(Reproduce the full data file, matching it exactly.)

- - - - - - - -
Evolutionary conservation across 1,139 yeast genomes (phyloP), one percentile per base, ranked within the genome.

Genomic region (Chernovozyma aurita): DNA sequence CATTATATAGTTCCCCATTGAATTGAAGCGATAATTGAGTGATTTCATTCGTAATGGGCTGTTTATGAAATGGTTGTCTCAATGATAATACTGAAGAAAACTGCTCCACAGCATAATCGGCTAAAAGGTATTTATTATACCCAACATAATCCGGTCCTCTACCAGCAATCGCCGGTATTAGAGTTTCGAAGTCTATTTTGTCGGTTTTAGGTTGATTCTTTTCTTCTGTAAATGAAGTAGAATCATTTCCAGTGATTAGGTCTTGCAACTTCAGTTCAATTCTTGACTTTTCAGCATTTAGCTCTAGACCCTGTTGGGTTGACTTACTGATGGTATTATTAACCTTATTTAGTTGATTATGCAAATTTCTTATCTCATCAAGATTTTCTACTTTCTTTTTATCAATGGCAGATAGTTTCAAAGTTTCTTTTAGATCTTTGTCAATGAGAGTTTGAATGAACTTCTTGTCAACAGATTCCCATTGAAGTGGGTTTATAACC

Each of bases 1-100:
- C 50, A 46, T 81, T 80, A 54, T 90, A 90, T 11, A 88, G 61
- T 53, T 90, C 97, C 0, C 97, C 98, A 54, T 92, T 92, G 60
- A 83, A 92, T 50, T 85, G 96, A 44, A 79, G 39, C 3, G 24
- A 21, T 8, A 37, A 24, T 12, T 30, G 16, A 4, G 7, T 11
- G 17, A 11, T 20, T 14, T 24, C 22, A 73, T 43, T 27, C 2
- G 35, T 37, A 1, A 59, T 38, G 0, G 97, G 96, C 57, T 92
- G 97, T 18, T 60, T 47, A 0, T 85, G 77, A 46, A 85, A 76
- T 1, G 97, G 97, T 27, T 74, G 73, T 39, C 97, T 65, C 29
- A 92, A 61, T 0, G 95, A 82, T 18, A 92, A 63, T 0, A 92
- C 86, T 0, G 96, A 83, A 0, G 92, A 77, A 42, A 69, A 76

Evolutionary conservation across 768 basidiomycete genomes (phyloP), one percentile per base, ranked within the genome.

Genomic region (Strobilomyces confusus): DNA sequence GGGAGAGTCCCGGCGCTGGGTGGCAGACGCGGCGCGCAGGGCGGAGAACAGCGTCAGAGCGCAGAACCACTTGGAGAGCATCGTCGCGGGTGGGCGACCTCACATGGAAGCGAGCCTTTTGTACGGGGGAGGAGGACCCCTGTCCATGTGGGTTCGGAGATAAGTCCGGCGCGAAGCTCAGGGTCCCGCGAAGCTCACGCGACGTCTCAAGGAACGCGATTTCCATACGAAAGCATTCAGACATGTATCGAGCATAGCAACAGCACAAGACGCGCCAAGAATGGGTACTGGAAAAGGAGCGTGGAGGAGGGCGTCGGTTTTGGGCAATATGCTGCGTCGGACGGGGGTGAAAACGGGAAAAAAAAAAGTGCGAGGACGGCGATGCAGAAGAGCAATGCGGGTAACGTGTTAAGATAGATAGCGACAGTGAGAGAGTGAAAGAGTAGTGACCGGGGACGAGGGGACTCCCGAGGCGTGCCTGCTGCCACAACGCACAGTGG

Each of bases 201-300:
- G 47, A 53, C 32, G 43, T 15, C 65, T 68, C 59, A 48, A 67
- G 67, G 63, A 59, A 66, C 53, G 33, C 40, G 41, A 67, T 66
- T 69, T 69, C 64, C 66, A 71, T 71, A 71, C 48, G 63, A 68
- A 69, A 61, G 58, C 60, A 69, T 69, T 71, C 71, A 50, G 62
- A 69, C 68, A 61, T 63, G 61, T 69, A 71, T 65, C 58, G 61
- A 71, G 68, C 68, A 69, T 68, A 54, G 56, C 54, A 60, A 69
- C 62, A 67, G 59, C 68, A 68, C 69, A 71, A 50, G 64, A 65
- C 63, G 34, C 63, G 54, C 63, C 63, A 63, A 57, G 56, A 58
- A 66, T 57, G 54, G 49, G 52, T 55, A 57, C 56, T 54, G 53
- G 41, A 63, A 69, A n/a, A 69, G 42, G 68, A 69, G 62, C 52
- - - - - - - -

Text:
Evolutionary conservation across 1,139 yeast genomes (phyloP), one percentile per base, ranked within the genome.

Genomic region (Chernovozyma aurita): DNA sequence CATTATATAGTTCCCCATTGAATTGAAGCGATAATTGAGTGATTTCATTCGTAATGGGCTGTTTATGAAATGGTTGTCTCAATGATAATACTGAAGAAAACTGCTCCACAGCATAATCGGCTAAAAGGTATTTATTATACCCAACATAATCCGGTCCTCTACCAGCAATCGCCGGTATTAGAGTTTCGAAGTCTATTTTGTCGGTTTTAGGTTGATTCTTTTCTTCTGTAAATGAAGTAGAATCATTTCCAGTGATTAGGTCTTGCAACTTCAGTTCAATTCTTGACTTTTCAGCATTTAGCTCTAGACCCTGTTGGGTTGACTTACTGATGGTATTATTAACCTTATTTAGTTGATTATGCAAATTTCTTATCTCATCAAGATTTTCTACTTTCTTTTTATCAATGGCAGATAGTTTCAAAGTTTCTTTTAGATCTTTGTCAATGAGAGTTTGAATGAACTTCTTGTCAACAGATTCCCATTGAAGTGGGTTTATAACC

Each of bases 1-100:
- C 50, A 46, T 81, T 80, A 54, T 90, A 90, T 11, A 88, G 61
- T 53, T 90, C 97, C 0, C 97, C 98, A 54, T 92, T 92, G 60
- A 83, A 92, T 50, T 85, G 96, A 44, A 79, G 39, C 3, G 24
- A 21, T 8, A 37, A 24, T 12, T 30, G 16, A 4, G 7, T 11
- G 17, A 11, T 20, T 14, T 24, C 22, A 73, T 43, T 27, C 2
- G 35, T 37, A 1, A 59, T 38, G 0, G 97, G 96, C 57, T 92
- G 97, T 18, T 60, T 47, A 0, T 85, G 77, A 46, A 85, A 76
- T 1, G 97, G 97, T 27, T 74, G 73, T 39, C 97, T 65, C 29
- A 92, A 61, T 0, G 95, A 82, T 18, A 92, A 63, T 0, A 92
- C 86, T 0, G 96, A 83, A 0, G 92, A 77, A 42, A 69, A 76

Evolutionary conservation across 768 basidiomycete genomes (phyloP), one percentile per base, ranked within the genome.

Genomic region (Strobilomyces confusus): DNA sequence GGGAGAGTCCCGGCGCTGGGTGGCAGACGCGGCGCGCAGGGCGGAGAACAGCGTCAGAGCGCAGAACCACTTGGAGAGCATCGTCGCGGGTGGGCGACCTCACATGGAAGCGAGCCTTTTGTACGGGGGAGGAGGACCCCTGTCCATGTGGGTTCGGAGATAAGTCCGGCGCGAAGCTCAGGGTCCCGCGAAGCTCACGCGACGTCTCAAGGAACGCGATTTCCATACGAAAGCATTCAGACATGTATCGAGCATAGCAACAGCACAAGACGCGCCAAGAATGGGTACTGGAAAAGGAGCGTGGAGGAGGGCGTCGGTTTTGGGCAATATGCTGCGTCGGACGGGGGTGAAAACGGGAAAAAAAAAAGTGCGAGGACGGCGATGCAGAAGAGCAATGCGGGTAACGTGTTAAGATAGATAGCGACAGTGAGAGAGTGAAAGAGTAGTGACCGGGGACGAGGGGACTCCCGAGGCGTGCCTGCTGCCACAACGCACAGTGG

Each of bases 201-300:
- G 47, A 53, C 32, G 43, T 15, C 65, T 68, C 59, A 48, A 67
- G 67, G 63, A 59, A 66, C 53, G 33, C 40, G 41, A 67, T 66
- T 69, T 69, C 64, C 66, A 71, T 71, A 71, C 48, G 63, A 68
- A 69, A 61, G 58, C 60, A 69, T 69, T 71, C 71, A 50, G 62
- A 69, C 68, A 61, T 63, G 61, T 69, A 71, T 65, C 58, G 61
- A 71, G 68, C 68, A 69, T 68, A 54, G 56, C 54, A 60, A 69
- C 62, A 67, G 59, C 68, A 68, C 69, A 71, A 50, G 64, A 65
- C 63, G 34, C 63, G 54, C 63, C 63, A 63, A 57, G 56, A 58
- A 66, T 57, G 54, G 49, G 52, T 55, A 57, C 56, T 54, G 53
- G 41, A 63, A 69, A n/a, A 69, G 42, G 68, A 69, G 62, C 52